THE OTHER DAY, I gave my name to the secretary of a man who almost surely would not call me back, and she asked, "Can you spell it?"
Silently, I replied, "Of course I can. Do you think that I am, in addition to being the kind of person whose calls your boss does not return, illiterate -- or retarded?"
I like the way the airlines do it. "How are you spelling that?" they ask.
The use of the present participle gives me the feeling that I am a creature of infinite whim, likely to spell my name one way one day, another the next.
I want to say, "Let's see, this is Tuesday, I guess today it will be . . . "
The airlines have other forms of speech that catch my ear. For instance, they will tell you when the departure is delayed that "we are waiting for other equipment." That means that the plane you hoped to board in Washington in 15 minutes has conked out and that they have to send in a substitute from Dallas or Seattle.
Until I knew this, I spent many anxious hours wondering what "equipment" we were waiting for -- a wing, an engine, a tail?
The syrupy sendoff by the stewardess -- excuse me, flight attendant -- is another favorite. "On behalf of Capt. Muldoon and the entire flight crew, we would like to thank you for flying Sincere Airlines this afternoon."
The "entire" always reminds me of a famous cartoon by Carl Rose. It shows a pack of hounds being blessed by a clergyman, while one glowering beagle sits apart. It is called "The Atheist."
I wonder if there is an atheist on the crew, some Jenni or Bobbi who is at that moment cursing under her breath and ramming things into those little metal drawers in the galley, not thanking anyone, wishing she were back in Bloomington, Ind.
This is not a good time for phrase-seekers. The federal government, which can be a mother lode of evasive, deceptive verbiage, is not producing much. Ronald Reagan is one who quotes other people's one-liners: "Make my day." or "You ain't seen nuthin' yet." It says a great deal about the state of the language that the most quoted set of words from the recent campaign, "Where's the beef?" which were spoken by the loser, came out of a hamburger commercial.
Since the departure of Alexander "Let-me-caveat-that" Haig, no one in the Cabinet has shown any linguistic distinction. The formulations have run to the defiantly preposterous, as in "peacekeeper" for the MX missiles and "freedom fighter" for an ex-Somozista guardsman who is burning down peasant villages. The only phrase that may make it to the mainstream is "constructive engagement," a term of aggressive vacuity which means smiling while you watch someone playing with fire.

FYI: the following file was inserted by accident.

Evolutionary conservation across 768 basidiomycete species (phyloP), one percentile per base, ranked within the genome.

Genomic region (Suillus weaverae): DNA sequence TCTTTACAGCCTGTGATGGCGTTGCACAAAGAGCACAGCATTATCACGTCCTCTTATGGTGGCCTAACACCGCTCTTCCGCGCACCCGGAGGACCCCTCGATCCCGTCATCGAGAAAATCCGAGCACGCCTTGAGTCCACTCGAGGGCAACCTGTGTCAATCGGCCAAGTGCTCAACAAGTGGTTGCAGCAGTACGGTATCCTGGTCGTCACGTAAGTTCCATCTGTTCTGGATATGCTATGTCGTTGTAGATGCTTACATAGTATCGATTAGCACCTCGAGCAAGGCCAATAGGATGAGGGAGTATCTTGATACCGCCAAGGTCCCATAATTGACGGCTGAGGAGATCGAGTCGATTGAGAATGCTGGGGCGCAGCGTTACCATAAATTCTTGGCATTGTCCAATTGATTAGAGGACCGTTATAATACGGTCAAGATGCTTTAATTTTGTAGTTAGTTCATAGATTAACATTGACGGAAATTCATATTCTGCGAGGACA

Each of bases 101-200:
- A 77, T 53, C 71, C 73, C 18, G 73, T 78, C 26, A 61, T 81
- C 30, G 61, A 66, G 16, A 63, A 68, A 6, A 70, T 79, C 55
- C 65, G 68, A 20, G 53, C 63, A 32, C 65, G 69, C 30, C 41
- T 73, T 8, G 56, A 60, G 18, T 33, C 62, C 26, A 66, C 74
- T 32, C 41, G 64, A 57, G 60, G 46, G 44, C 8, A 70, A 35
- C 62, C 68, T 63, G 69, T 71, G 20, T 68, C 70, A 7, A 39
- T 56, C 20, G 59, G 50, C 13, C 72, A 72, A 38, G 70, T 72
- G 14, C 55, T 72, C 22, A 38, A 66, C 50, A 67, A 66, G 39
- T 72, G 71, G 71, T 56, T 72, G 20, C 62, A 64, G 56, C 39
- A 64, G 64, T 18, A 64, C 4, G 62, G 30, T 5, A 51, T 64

OMB Director David Stockman, who recently left the government, has received an advance of $2 million for his memoirs, although nothing indicates he is a wordsmith. He has given us "in-house," a phrase that so infuriates one of the editors of this paper that he has forbidden its use in his jurisdiction. Stockman must also answer for "out years" a term that adds murk to budget discussions. It means "future years," but the use of "out" suggests the speaker is in, and even "in-house."
I regret to report that the noun is losing its war with the verb. Such odious assaults as "It will impact my kitchen floor." and "You access the alley by the delicatessen." have resulted in the taking of much ground. The transformers' greatest victory, however is the capture of "parent," a straightforward term for a mother or a father which has been verbalized as "parenting," a maddeningly mushy word which redefines the whole dicey, interminable business of bringing up children as some kind of a process, for which you can take courses. A parent is what you are, not what you do.
Surrender is also imminent in the struggle against the use of "I" when "me" is mandatory. The rout of the objective case was completed on "Dynasty." I heard Ali McGraw explaining why she is so crazy about Blake Carrington. "People like he are hard to find," she simpered, to what dismay of her English professors at Wellesley I can only imagine.
The most discouraging trend of all is the substitution of "okay" for "thank you."I first ran into it at my People's Drugstore, where I stood for a long time behind a sulky adolescent who had a picture order worthy of a Life photographer: three enlargements, two complete prints of a whole roll, one in black and white and one in color. The clerk was a patient and fatherly man who took it all down with unbelievable kindness and finally said, "It will be ready on Thursday."
"Okay," said the lout, and not another word. His habit has impacted a lot of people, and others will probably access it in the "out years."